The Monetization of Maps: Advertising Power in GIS and Google Earth

(written by Intro to GIS student, A. W.)

The advent of the online map has spelled a further expansion of advertising from the real world to the online world. Map users are increasingly using visual representations of geographic information (i.e., maps) and related software to, for example, find directions, familiarize themselves with an area, and navigate around areas. Now, users will need to face the reality that the online map is a great medium for marketing. Several GIS Marketing companies like Safarri and Lat49, plus search-engine powerhouses like Yahoo, Google and Microsoft are taking advantage of what are excellent advertising platforms. When one thinks of the high costs of creating and displaying high quality online maps, most which are accessible to the public for free, it is logical that software companies would reserve the right to use those spaces for revenue. The use of text, banners, images, audio and video are all methods of advertising on electronic maps. Geocoded advertisements tie a particular message to a specific address or landmark based on its latitude and longitude. As a query response for information in a geographic region, ranked ads are plotted on or in association with a map or satellite photo (Google uses AdSense and AdWords). The number of ads either plotted or listed would vary as a function of the map type and image resolution. GIS Monitor Archive explains how ads are ranked or scored, with their attributes or features as a function of such a score or ranking.

Until recently, it was difficult to know at what map scale and extent to pitch a geocoded ad. This meant either insufficient information or an overcrowding of it depending on the map’s resolution. The user’s viewing area (i.e., map extent plus scale) may overlap multiple cities, regions or areas. This is unappealing to the advertiser who may want his/her ad to appear within a specific area. The solution would be to determine whether a map extent overlaps sufficiently with the advertiser-identified threshold area of a map. The inability of current mapping software to distinguish boundaries of geographical areas presents a problem. Even if an online electronic map was a copy of a printed map, the boundaries on the printed one would not necessarily be geocoded for the software’s use. The display issues haven’t been resolved.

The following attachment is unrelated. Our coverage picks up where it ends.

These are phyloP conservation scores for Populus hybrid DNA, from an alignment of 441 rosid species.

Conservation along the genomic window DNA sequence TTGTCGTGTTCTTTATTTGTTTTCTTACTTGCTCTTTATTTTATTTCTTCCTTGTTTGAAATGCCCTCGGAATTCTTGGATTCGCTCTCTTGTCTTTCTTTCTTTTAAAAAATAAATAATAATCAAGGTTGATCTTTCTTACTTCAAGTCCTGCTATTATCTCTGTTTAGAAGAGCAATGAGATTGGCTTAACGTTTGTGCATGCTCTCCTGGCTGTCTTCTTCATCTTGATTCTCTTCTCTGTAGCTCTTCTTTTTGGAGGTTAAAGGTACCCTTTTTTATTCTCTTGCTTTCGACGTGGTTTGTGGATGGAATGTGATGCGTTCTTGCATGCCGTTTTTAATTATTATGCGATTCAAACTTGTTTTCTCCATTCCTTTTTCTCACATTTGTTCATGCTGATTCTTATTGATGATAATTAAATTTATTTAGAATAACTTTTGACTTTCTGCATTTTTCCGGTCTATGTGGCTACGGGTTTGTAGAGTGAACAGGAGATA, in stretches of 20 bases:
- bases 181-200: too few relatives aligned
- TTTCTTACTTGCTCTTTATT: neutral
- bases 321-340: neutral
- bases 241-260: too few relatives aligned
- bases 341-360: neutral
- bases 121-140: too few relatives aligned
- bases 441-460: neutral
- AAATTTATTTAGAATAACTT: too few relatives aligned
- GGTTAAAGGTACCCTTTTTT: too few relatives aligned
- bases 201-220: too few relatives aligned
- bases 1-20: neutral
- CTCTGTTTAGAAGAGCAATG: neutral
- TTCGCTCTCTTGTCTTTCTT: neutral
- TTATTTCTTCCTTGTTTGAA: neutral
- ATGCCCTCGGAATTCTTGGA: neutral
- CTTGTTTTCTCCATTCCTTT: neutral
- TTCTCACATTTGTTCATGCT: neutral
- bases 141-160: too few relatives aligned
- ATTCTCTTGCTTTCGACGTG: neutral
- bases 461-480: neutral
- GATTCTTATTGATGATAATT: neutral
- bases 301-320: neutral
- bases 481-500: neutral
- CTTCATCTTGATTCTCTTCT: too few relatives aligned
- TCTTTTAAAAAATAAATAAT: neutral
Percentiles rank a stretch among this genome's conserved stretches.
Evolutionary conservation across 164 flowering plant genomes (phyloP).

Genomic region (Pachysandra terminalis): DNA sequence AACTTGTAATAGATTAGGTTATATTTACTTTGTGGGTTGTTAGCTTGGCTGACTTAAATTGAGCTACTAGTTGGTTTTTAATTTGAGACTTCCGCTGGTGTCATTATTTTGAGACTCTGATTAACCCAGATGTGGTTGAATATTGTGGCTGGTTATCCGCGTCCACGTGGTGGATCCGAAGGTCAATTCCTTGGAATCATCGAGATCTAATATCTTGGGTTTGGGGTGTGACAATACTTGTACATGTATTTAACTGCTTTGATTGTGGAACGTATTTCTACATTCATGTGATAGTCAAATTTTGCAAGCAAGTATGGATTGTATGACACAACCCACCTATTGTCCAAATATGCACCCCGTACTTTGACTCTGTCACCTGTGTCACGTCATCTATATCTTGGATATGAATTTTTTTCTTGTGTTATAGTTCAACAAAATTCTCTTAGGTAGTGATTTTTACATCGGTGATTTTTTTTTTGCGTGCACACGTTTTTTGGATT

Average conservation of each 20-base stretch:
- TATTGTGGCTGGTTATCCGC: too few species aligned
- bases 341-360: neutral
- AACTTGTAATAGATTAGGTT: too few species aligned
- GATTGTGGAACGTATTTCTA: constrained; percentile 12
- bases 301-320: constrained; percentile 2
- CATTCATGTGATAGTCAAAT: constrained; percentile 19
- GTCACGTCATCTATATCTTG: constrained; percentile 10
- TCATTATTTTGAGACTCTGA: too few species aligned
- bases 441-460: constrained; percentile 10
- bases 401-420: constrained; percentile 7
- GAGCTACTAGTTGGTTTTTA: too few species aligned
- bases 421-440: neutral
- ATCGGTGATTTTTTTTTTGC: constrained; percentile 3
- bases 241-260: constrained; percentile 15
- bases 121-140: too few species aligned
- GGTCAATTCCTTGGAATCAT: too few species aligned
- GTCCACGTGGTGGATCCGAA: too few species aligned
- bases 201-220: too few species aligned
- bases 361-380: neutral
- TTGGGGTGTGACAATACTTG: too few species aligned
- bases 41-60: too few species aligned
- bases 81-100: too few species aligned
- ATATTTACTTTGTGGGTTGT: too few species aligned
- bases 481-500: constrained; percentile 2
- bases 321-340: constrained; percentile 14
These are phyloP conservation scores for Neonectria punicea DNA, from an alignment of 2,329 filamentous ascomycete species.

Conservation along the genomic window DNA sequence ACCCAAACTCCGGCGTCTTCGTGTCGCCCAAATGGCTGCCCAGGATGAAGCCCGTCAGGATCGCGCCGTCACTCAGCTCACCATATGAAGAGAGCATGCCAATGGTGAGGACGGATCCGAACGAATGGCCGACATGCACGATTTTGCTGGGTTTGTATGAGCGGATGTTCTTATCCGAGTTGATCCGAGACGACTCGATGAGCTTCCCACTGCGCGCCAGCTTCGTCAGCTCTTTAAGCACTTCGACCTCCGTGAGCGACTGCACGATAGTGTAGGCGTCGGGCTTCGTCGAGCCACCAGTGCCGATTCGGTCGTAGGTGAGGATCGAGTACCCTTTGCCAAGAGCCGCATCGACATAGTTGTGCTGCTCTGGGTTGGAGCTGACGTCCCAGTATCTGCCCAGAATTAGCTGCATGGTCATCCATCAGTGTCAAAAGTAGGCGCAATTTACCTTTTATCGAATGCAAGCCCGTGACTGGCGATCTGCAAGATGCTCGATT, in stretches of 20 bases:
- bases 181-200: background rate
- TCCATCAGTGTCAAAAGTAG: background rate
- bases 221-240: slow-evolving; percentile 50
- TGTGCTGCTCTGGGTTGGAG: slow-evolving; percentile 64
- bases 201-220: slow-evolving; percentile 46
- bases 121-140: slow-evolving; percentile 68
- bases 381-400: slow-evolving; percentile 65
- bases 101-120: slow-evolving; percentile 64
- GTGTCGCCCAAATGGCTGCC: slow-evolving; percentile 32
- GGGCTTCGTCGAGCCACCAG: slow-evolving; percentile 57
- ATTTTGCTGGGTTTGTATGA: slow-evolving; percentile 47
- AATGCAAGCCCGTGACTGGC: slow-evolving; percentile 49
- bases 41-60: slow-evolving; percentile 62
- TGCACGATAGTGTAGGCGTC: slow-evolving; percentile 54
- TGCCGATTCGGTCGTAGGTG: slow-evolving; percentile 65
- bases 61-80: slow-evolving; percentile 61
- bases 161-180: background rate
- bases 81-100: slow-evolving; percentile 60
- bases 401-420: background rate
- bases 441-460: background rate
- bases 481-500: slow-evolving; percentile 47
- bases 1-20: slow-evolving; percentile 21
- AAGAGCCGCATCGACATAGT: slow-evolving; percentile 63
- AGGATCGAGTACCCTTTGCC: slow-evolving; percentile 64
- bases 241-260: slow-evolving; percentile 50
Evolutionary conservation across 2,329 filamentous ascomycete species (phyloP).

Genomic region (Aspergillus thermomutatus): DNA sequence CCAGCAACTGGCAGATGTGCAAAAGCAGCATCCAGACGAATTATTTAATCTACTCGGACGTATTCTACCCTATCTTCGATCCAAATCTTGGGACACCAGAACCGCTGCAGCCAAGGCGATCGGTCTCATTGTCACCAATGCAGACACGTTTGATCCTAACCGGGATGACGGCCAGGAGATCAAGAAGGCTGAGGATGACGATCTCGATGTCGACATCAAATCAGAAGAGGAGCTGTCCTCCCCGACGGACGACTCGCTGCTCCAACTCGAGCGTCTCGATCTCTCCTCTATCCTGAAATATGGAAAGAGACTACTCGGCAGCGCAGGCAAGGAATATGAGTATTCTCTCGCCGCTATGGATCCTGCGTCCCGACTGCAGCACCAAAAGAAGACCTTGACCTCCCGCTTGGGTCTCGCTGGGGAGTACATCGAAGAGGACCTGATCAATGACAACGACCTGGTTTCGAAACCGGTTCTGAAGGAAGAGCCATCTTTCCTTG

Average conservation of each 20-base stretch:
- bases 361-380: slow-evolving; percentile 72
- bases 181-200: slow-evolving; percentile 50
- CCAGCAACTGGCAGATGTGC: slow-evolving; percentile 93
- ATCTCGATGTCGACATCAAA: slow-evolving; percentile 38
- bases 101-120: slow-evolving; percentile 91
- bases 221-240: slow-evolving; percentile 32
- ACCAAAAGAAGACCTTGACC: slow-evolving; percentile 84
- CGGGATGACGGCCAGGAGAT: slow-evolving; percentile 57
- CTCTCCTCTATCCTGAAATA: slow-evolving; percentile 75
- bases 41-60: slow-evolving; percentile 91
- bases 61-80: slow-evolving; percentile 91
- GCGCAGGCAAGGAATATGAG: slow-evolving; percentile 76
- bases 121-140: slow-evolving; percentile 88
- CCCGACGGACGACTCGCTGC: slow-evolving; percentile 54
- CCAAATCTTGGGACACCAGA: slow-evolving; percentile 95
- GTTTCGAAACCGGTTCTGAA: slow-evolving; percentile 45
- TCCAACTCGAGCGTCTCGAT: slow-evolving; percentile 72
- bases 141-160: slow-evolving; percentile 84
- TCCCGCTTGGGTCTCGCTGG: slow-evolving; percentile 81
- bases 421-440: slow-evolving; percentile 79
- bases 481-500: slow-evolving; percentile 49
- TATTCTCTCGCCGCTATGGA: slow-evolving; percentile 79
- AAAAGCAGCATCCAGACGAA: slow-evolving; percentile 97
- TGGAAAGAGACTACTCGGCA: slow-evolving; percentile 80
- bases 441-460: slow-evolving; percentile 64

Google has discovered a method to identify and locate these boundaries around geographic regions. This means it can build spatial indexes to service particular geographic areas related based on a geocoding principle. For instance, when the map user is doing a search at a city level, certain ads will appear to them that may not be visible at the state level. This is how it works, according to Google’s patent:

From a set of coordinates within the area (e.g., latitude/longitude coordinates), a grid of relatively small cells of geographic data is overlaid upon those coordinates and associated with the area. Each initial cell is iteratively replaced with a larger cell that encompasses the initial cell, unless the replacement cell intersects a cell associated with some other geographical area, or until some other boundary condition is met (e.g., a threshold number of replacements is performed).

The reality is that online maps are increasingly being used for advertising, and advertising is not likely to quell its intense interest in the medium. However, digital earths like Google Earth, which are opening the possibility of geolocating advertisements, may decline in popularity if the digital earths become overcrowded, since they are not primary tools for navigation.

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